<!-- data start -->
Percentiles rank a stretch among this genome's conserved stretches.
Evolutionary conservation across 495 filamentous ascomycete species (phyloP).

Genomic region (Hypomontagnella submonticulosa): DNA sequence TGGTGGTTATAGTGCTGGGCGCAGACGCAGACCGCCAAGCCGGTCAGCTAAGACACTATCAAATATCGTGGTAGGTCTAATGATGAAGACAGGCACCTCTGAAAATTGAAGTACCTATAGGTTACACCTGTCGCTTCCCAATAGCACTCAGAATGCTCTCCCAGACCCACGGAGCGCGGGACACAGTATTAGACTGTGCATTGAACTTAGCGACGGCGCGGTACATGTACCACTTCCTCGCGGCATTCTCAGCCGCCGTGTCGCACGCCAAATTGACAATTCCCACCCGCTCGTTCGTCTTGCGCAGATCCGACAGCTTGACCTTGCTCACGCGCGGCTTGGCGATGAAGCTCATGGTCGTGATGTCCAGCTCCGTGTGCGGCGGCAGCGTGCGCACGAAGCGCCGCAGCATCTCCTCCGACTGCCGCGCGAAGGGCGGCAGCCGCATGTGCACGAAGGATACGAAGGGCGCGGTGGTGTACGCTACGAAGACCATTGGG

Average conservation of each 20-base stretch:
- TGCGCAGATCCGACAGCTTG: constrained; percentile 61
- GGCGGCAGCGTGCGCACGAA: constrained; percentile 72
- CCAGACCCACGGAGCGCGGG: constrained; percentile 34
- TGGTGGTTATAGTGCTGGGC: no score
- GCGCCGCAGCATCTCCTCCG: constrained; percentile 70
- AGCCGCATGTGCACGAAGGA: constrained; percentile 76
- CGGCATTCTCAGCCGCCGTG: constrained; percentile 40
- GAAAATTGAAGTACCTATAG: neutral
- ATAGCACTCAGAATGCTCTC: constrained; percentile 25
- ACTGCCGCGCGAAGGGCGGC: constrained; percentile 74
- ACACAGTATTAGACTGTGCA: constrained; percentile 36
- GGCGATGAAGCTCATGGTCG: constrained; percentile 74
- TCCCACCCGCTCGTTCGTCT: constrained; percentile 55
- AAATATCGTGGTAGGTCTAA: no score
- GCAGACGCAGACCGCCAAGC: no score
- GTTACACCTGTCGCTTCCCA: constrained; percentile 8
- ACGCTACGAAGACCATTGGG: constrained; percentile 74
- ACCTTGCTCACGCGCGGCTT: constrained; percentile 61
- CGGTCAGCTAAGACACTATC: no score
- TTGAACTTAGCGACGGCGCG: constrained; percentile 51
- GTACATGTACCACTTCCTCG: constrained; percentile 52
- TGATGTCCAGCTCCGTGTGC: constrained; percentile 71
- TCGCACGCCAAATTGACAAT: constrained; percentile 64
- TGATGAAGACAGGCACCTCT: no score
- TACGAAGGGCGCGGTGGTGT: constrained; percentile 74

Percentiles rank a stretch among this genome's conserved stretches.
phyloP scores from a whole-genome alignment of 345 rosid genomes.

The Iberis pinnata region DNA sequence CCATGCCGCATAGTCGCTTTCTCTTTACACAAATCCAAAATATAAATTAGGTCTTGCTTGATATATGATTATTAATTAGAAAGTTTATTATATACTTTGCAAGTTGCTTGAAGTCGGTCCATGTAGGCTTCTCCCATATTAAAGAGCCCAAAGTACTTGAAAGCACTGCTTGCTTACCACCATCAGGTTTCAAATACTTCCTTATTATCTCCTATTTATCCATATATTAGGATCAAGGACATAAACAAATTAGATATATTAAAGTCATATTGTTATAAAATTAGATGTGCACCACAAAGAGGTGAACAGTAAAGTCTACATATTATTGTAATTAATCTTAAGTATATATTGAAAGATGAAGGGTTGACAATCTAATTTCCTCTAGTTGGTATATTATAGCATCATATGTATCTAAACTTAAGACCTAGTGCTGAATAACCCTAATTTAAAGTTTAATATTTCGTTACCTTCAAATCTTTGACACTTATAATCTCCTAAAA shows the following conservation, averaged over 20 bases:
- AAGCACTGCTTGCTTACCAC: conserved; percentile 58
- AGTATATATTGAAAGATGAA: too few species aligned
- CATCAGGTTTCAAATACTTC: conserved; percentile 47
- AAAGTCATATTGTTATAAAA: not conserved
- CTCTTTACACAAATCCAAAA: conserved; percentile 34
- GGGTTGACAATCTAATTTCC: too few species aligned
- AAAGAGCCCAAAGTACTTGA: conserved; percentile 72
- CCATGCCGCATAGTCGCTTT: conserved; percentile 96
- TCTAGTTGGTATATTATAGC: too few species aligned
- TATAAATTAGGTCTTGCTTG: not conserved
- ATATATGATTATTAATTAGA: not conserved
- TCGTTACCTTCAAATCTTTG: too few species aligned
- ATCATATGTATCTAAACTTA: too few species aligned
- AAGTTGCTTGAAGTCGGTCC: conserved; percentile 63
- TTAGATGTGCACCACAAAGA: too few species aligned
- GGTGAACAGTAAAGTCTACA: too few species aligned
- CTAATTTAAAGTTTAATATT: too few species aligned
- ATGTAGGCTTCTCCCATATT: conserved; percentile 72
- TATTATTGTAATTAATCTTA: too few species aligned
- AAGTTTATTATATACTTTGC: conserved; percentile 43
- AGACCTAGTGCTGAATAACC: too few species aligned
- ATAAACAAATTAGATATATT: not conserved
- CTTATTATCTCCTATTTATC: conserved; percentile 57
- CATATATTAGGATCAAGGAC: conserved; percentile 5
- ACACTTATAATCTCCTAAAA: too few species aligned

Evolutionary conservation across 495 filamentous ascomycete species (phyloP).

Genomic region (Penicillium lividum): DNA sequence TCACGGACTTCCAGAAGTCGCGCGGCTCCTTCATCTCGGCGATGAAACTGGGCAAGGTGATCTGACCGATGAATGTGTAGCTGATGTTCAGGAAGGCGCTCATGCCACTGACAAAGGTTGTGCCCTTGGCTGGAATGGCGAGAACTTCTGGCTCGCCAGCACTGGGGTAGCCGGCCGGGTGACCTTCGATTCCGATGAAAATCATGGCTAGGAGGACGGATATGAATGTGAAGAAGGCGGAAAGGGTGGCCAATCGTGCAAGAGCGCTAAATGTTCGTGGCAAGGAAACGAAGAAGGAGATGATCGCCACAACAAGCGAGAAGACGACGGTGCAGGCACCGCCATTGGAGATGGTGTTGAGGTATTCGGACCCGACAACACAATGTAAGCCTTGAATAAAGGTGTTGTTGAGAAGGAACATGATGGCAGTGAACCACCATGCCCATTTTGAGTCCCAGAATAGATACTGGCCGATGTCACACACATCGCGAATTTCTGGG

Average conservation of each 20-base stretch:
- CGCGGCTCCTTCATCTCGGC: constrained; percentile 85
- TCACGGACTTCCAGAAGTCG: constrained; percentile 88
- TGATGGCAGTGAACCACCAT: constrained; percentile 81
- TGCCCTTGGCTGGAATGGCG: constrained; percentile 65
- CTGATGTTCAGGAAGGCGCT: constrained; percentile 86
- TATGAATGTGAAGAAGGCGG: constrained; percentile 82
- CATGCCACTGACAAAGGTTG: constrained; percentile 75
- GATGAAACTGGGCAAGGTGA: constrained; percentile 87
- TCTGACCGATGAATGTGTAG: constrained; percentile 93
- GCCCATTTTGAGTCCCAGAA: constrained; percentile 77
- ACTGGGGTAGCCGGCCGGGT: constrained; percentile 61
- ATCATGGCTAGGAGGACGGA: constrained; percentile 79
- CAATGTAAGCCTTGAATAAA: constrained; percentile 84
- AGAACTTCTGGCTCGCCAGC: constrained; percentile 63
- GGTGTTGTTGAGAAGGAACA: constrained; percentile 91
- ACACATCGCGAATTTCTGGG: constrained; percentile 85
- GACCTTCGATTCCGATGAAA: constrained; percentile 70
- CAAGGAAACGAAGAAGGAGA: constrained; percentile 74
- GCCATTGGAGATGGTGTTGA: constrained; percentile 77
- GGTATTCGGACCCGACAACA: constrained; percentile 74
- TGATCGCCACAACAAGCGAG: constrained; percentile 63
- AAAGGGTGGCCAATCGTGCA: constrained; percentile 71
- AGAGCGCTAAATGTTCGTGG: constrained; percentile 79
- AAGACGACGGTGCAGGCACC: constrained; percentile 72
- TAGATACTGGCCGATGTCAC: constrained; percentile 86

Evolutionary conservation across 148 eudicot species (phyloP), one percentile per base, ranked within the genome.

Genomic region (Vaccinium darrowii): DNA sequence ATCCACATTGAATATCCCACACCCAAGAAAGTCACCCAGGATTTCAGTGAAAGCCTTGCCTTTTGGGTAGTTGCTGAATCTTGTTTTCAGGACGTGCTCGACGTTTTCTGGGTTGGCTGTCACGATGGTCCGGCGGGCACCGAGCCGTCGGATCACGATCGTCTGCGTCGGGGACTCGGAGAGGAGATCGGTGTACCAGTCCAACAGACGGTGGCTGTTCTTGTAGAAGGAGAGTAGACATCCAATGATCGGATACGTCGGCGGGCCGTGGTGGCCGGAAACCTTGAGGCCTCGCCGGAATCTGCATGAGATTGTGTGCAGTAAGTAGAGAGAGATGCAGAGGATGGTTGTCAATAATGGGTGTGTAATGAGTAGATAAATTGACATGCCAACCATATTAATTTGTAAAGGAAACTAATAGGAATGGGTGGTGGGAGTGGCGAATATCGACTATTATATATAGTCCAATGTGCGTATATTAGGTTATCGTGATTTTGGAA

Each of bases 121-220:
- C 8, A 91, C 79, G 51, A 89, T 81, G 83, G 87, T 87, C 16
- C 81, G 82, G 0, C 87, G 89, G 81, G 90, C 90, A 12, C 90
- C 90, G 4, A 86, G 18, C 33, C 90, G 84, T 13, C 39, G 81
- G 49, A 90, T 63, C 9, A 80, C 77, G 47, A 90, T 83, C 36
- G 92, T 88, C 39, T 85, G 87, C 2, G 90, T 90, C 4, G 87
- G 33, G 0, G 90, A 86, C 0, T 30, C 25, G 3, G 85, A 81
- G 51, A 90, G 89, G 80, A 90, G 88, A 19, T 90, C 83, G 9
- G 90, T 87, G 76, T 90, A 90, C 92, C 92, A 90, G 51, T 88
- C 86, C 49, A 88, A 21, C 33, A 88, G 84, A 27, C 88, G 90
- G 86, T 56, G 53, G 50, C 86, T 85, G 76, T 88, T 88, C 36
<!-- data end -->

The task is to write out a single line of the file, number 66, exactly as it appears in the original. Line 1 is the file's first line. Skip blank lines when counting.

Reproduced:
- TATGAATGTGAAGAAGGCGG: constrained; percentile 82